Here’s Why Recruiters Can’t Afford to Overlook Video
If you’ve been watching more video over the past couple of years, you’re not alone. A HubSpot survey found that the average person watches an hour and a half of video content every day. In fact, Cisco predicts that online videos will make up more than 80 percent of consumer internet traffic by 2020.
Video is overtaking our daily lives, and a lot of it has to do with its visual impact. While a picture may be worth a thousand words, Forrester reported that one minute of video is worth 1.8 million words. Video can capture the intangibles that text and static pictures can’t communicate, including facial expressions and tone of voice. Those subtleties have proven valuable to marketers as 76 percent have seen a boost in their traffic and their sales, according to HubSpot.
I believe that video is capable of making a similar impact in recruiting. A job description can give candidates a good idea of a role’s responsibilities, but it can’t help candidates envision what it would actually be like to work at that company. However, video can, and forward-thinking recruiters will use consumers’ affinity for video to their advantage in a variety of ways.
Looking at the Whole Picture
One of video’s biggest selling points is dimensionality. Even the most descriptive words on a screen can only give you a 2-D view of something; you must use your imagination to picture it. Video, however, shows it to you in 3-D, filling in the blanks throughout the process.
That dimensionality can help recruiters make a case for the job they’re trying to sell. While 72 percent of people told HubSpot they’d rather learn about a product or service via video, 81 percent admitted videos have convinced them to make a purchase. These are both important elements of recruiting: We want applicants to a) understand the “product” (in this case the job and the company) and b) opt in based on whether the product is right for them.
There are similarities to marketing a job and a product, but there are also differences. Unlike selling a widget, recruiting is about selling an experience. It’s about making human connections, finding the right fit and helping people and companies find a path that’s beneficial to both sides. This is what makes video even more effective, given that millennials and Gen Z workers have indicated a clear preference for companies whose values align with their own. The video medium accelerates recruiter branding by showcasing people who work at a company and empowering them to discuss their experiences authentically. Viewers can immediately get insight into employees’ values and build camaraderie with a company before even talking to its recruiters. In other words, for video to work in recruiting, I believe it has to include humans.
By using the technology of video to amplify that human element of recruiting, brands can build a true narrative. Humans respond to stories, and a strong way to capture candidate interest is by telling stories they can imagine themselves in. Using video throughout the recruiting journey—job postings, benefits listings, company culture pages—can help companies create a richer picture of their employer value proposition. Wistia found that visitors spend 2.6 times longer on pages with video, a finding that suggests video helps enable relationships vs. interactions.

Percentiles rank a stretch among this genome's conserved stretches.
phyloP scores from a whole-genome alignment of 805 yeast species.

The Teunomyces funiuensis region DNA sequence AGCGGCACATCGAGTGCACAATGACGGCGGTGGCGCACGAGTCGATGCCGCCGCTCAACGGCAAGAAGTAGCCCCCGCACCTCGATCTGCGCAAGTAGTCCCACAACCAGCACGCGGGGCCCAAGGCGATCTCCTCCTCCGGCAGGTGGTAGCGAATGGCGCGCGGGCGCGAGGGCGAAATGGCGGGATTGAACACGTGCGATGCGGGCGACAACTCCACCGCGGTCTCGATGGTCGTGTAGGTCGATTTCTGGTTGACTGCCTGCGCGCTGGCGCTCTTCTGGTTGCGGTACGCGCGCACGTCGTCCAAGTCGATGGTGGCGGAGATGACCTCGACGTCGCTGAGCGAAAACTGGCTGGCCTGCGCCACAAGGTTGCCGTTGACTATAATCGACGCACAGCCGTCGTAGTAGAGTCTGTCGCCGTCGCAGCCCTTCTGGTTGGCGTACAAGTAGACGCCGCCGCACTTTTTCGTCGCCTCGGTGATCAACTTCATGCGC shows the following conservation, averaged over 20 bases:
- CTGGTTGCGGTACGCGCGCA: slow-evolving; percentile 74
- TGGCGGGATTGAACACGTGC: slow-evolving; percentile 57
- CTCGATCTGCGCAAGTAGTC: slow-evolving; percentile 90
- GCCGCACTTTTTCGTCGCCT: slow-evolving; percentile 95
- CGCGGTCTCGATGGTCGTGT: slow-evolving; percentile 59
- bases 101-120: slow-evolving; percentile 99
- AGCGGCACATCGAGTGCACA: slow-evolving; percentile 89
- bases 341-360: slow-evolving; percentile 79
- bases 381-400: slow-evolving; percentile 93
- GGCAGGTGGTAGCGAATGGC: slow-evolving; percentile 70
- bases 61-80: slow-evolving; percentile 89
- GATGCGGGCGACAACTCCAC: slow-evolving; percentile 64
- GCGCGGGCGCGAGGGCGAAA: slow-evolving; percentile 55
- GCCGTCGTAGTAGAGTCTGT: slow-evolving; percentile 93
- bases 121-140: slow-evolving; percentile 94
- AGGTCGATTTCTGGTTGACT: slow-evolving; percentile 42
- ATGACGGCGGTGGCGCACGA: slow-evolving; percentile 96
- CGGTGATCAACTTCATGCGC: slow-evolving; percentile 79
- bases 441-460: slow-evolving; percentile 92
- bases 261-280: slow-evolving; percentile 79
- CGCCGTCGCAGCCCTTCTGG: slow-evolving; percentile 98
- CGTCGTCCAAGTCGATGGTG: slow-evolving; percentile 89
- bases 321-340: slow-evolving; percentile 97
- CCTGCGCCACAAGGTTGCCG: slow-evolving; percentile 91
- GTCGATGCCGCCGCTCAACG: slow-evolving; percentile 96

Using Video to Recruit More Effectively
Video isn’t a static medium. It can be used to start, continue or shift a conversation, making it useful in many recruiting scenarios.
Over the past few years, we’ve begun to see video adoption at certain touchpoints in the recruiting process. Two-way video interviews represent perhaps the most well-known use for video in recruiting. Often used for long-distance candidates but effective with anyone, video interviews help recruiters gauge how well applicants can explain their ideas, build rapport and handle challenges. Video interviews can be tailored to specific positions, allowing recruiters to assess a sales candidate’s quick thinking or an engineer’s ability to speak with less-technical experts.
Increasingly, we’re seeing video being used to raise brand awareness and sentiment. Best-in-class recruiting organizations understand the importance video plays in employer branding. Showing potential candidates what current employees’ daily lives are like enables candidates to envision themselves in the same situation. These types of videos perform well when used on career pages and can increase SEO, making it easier for others to find job openings.
Where there remains incredible “whitespace,” and what I’m most enthusiastic about, is the use of video in job ads. Much as video interviews and pre-screenings enable candidates to better portray themselves to a prospective employer, video job ads will allow recruiters to give candidates that 3-D look at a role, as it is described to them by another human. Video job ads bring the workplace culture to life, help create strong emotional human-to-human connections, and showcase the brand and people, enabling recruiters and employer-branding specialists to powerfully convey the benefits of a job opening, the employer and the work environment. For candidates, it provides valuable insight into the role, work environment and business culture.
These are exciting opportunities for talent acquisition specialists, who are increasingly thinking of themselves as not just people specialists, but as marketing specialists, as our recent Monster 2018 State of Recruiting survey found. Like marketing, recruiting is a business about attracting attention. With video increasingly being used to attract consumer attention across other areas of business—and absorbing four-fifths of internet users’ times—recruiters cannot afford to overlook it. As any recruiter knows, a big part of drawing in candidates is meeting them where they are—and that’s video.
Scott Gutz is the chief executive officer of Monster